God turns “what if” into “so what”: Hagar, every woman (part 3)

el-roi-cloud

The angel of the LORD found Hagar near a spring in the desert; it was the spring that is beside the road to Shur. (Genesis 16:7)

The angel meets Hagar near a spring of water in the desert. It is an exceptional meeting in a coveted location (water in the desert). The angel meets Hagar with words of encouragement that quench Hagar’s thirst. God is the water of life.

“…but whoever drinks the water I give them will never thirst. Indeed, the water I give them will become in them a spring of water welling up to eternal life.” (John 4:14)

The angel’s annunciation to Hagar is similar to announcements to Hannah, to the mother of Samson, and to Mary the mother of Jesus: all would have children with special destinies, and all are addressed personally, not through their husbands. God’s request that Hagar become a slave again and return to be degraded by Sarai seems strange: why should God respect property rights over the freedom of persons? This is particularly odd, considering the legal code of Israel, which, alone among ancient law systems, specified that runaway slaves should not be returned to their masters (Deut 23:16). But the angel’s speech here parallels God’s speech to Abram in Gen 15:13, which states that his children would be enslaved and degraded before their redemption. Both passages use the key terms that Israel uses to describe the Egypt experience. Hagar, the slave from Egypt, foreshadows Israel, the future slaves in Egypt. Her very name, Hagar, could be heard as hagger, meaning “the alien”; Hagar is an alien in Abram’s household as Israel will be aliens, gerim, in a foreign land. Hagar is to be degraded as Abram’s descendants will be degraded, and YHWH has “given heed to affliction” as God will hear the affliction of Abram’s descendants. (Tikva Frymer-Kensky)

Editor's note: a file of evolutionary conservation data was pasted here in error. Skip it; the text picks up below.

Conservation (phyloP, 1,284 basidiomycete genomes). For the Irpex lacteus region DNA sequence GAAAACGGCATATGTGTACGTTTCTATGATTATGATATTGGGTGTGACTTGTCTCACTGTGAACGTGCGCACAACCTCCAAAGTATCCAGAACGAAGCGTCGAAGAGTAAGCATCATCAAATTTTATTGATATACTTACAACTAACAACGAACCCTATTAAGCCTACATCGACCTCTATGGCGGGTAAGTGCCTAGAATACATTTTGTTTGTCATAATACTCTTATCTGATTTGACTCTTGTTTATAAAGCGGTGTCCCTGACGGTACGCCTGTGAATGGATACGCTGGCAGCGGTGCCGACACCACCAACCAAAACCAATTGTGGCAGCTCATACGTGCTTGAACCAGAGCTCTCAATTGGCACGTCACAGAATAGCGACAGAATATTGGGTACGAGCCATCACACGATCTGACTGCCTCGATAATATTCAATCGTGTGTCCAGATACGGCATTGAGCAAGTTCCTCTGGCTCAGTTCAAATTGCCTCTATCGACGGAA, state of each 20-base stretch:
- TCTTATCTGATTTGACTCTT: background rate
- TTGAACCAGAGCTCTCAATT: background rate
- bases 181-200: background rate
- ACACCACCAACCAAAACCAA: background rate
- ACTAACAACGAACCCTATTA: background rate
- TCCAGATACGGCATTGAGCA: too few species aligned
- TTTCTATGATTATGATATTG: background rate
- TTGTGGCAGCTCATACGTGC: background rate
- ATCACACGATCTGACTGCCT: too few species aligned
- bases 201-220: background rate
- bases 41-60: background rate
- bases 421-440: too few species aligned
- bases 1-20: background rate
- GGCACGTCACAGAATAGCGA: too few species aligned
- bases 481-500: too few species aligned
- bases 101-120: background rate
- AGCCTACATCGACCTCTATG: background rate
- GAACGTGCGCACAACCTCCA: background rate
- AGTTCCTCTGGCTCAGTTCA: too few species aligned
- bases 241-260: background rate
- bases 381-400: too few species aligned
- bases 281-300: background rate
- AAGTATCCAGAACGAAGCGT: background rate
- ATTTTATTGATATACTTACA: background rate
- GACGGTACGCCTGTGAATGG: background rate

Hagar is Abram’s counterpart. God speaks directly to her, forging a relationship independent of God’s relationship with Abram, and she responds in that way. She names God (“You are El-roi,” meaning “the one who sees me”; Gen 16:13) and the place (Beer-lahai-roi, “the well of the Living One who sees”; Gen 16:14) and then goes back to Abram’s household and bears a son, whom Abram (not Sarai) names Ishmael. (Tikva Frymer-Kensky)

Hagar’s time in the desert isn’t over, her trials and struggles continue, and she is visited by an angel again.

In the loneliest places
When I can’t remember what grace is
Tell me, once again who I am to You, who I am to You. -Lyrics from Remind My Who I Am

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